Sunday, July 19, 2009

The Last Chinese Chef

I almost a little bit want to say I loved this book, but something is holding me back from using the word love.

It's not a book I would normally pick out myself, but a coworker loaned it to me and I've been trying not to purchase so many books lately, so I finally decided to give it a try. I've never been someone super fascinated by Chinese culture, but I did work for 2 and a half years in the offices for Wild Ginger, a fancy, well established Asian restaurant in Seattle that serves mostly upscale Chinese food. And tell you what, reading this book made me need to go back there real bad and eat black pepper scallops, tomato and tofu stir fry, shu mai, sea bass in fresh herbs, seven flavor beef and even some fragrant duck. But if we're being honest, it doesn't take much to induce a craving now that I'm 8 months pregnant and starving for just about anything that I hear mentioned in passing.

What finally got me to pick this book up and start it is when I noticed that Nicole Mones (the author) also wrote Lost in Translation. That movie was good, right? So I decided this book probably wouldn't suck either. And it didn't. It's about a woman named Maggie, a food magazine writer who was recently widowed. She receives notice that her late husband has a claim that has been filed against his estate in China, where he often did business. She travels to China to investigate the claim and also takes an assignment for the magazine while she's there to write about an up and coming Chinese chef, Sam Liang. Sam is half Chinese, half American. He was raised in the US and recently moved to China to continue his grandfather's legacy as the "last Chinese chef". I feel cheap stealing a quote from the back of the book, but Ruth Reichl (former NY Times food critic, Gourmet editor in chief, and author) says it so well:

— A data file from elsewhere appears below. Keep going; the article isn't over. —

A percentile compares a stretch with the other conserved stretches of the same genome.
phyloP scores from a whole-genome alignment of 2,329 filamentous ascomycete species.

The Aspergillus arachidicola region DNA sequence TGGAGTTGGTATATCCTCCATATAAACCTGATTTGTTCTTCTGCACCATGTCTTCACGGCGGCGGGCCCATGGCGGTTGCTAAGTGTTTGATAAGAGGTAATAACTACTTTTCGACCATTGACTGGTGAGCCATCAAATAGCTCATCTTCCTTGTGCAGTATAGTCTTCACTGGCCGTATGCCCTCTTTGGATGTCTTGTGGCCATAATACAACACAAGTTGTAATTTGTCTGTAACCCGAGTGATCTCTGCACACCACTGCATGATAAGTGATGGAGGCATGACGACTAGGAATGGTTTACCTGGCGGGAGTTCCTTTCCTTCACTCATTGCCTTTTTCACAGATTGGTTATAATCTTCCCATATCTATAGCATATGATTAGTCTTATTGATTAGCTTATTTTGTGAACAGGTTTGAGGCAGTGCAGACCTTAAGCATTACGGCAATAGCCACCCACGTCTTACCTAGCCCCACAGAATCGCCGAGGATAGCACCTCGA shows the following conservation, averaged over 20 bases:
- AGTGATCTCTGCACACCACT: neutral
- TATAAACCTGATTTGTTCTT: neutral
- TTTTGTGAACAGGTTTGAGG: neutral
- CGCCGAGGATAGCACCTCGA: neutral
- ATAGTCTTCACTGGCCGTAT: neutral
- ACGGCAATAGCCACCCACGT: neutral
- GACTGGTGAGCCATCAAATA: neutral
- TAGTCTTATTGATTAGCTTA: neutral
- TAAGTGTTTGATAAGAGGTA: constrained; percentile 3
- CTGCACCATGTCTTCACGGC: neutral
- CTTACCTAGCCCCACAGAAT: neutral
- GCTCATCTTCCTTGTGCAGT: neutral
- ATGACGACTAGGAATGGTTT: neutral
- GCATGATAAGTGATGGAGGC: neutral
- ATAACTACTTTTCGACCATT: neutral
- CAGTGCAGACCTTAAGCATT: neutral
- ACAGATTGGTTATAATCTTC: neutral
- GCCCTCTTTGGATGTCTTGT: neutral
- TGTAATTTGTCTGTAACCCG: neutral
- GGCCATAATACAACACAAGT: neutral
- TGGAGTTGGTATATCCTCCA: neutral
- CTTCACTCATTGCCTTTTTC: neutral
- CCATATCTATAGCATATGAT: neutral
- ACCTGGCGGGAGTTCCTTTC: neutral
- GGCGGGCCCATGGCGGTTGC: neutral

"I don't think there's ever been anything quite like this. It's a love story, it's a mystery, and it's also the most thorough explanation of Chinese food that I've ever read in the English language."

The descriptions of the food are amazing, the characters are believable and likable, and the story is interesting. Something kept me from getting that I-can't-put-this-book-down feeling, but it's sill a really solid read; particularly good for a book club with foodies in it.

1 comment:

Anonymous said...

The movie lost intranslation is not based onNicoles book. Totally different stories